SpaceX’s Dragon capsule successfully docked at the International Space Station on Sunday, marking the first time Americans have been carried to the station in a mission launched from U.S. soil since 2011.
The capsule, which was also the first developed by a private company to carry Americans into orbit, traveled for 19 hours with NASA astronauts Bob Behnken and Doug Hurley after launching from Cape Canaveral, Fla. on Saturday.
It automatically docked with the station, The Associated Press reported.
Behnken and Hurley were ready to take manual control, but the automatic docking went smoothly, according to the AP. They were greeted by NASA astronaut Chris Cassidy, who rang the ship’s bell on the space station.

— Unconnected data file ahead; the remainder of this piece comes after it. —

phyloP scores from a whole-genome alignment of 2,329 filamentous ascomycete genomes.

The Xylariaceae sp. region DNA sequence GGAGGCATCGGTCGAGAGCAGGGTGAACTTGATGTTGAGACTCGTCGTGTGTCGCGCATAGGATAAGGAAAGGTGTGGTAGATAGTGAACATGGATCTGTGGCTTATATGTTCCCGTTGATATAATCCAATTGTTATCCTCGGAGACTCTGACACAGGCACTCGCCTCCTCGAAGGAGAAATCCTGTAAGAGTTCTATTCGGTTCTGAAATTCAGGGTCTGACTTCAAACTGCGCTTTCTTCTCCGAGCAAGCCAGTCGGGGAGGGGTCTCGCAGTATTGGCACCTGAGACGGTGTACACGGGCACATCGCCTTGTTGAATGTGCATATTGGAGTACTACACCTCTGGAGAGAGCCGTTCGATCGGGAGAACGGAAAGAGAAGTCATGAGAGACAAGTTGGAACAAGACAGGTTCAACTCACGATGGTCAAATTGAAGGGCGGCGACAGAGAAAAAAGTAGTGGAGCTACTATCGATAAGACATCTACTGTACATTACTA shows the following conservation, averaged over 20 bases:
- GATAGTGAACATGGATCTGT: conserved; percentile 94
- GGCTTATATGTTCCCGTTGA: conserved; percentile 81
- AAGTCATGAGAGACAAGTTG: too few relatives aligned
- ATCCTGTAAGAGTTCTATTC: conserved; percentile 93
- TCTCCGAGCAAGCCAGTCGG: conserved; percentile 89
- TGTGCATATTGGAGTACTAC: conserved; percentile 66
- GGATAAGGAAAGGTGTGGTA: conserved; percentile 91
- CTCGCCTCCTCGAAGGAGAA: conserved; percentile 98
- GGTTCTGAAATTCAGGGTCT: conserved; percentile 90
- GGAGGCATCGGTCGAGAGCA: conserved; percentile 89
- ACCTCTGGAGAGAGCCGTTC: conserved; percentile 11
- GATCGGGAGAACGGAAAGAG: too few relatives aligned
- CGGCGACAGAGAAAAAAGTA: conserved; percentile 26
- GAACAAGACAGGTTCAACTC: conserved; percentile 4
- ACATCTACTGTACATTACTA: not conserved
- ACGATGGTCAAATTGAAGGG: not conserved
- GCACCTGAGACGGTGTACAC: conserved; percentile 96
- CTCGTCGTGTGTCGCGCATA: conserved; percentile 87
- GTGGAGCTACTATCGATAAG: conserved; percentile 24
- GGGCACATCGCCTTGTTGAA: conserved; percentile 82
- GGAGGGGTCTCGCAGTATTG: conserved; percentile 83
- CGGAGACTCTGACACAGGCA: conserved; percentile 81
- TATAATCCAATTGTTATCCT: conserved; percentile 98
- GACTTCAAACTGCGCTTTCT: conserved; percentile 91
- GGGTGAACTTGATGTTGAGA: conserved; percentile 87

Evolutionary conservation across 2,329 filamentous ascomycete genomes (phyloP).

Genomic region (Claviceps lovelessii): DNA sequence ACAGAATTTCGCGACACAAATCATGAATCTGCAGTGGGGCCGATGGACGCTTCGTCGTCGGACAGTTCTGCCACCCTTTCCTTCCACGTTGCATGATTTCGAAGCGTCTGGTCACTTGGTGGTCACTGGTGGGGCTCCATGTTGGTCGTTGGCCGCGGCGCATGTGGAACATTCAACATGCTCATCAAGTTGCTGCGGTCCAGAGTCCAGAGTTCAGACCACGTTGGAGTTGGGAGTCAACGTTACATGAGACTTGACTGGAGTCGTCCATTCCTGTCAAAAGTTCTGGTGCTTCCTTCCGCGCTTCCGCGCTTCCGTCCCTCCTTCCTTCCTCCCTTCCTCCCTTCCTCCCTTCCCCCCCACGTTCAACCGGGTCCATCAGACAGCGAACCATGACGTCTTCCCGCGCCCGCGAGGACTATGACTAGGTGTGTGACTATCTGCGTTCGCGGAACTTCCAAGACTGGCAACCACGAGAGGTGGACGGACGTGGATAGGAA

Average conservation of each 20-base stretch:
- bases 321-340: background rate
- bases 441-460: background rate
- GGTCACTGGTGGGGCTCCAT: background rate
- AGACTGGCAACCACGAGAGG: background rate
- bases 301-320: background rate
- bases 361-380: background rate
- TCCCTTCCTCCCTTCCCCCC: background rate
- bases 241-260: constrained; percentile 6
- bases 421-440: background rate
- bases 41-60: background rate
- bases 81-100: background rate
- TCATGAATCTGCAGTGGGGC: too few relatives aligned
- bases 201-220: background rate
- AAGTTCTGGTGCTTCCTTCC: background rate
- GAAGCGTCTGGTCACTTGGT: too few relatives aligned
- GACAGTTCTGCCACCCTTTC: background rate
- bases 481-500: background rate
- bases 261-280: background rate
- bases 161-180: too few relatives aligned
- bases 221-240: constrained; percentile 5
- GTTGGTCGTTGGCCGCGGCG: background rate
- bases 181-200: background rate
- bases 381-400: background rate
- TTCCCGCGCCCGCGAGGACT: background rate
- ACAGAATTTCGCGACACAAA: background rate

SpaceX Mission Control issued congratulations after the docking.
“Congratulations on a phenomenal accomplishment and welcome to the International Space Station,” it said from Hawthorne, Calif., according to the AP.
NASA’s Mission Control also radioed from Houston: “Bravo on a magnificent moment in spaceflight history.”
Behnken and Hurley will spend between one and four months at the space station conducting experiments.
“It’s been a real honor to be just a small part of this nine-year endeavor since the last time a United States spaceship has docked with the International Space Station,” Hurley said, who piloted the last 2011 launch of the Atlantis shuttle, according to the AP.
SpaceX, Elon MuskElon Reeve MuskOn The Money — No SALT, and maybe no deal On The Money — Vaccine-or-test mandate for businesses nixed Hispanics sour on Biden and Democrats' agenda as midterms loom MORE's company, is working make space travel less expensive and more frequent by using reusable rockets.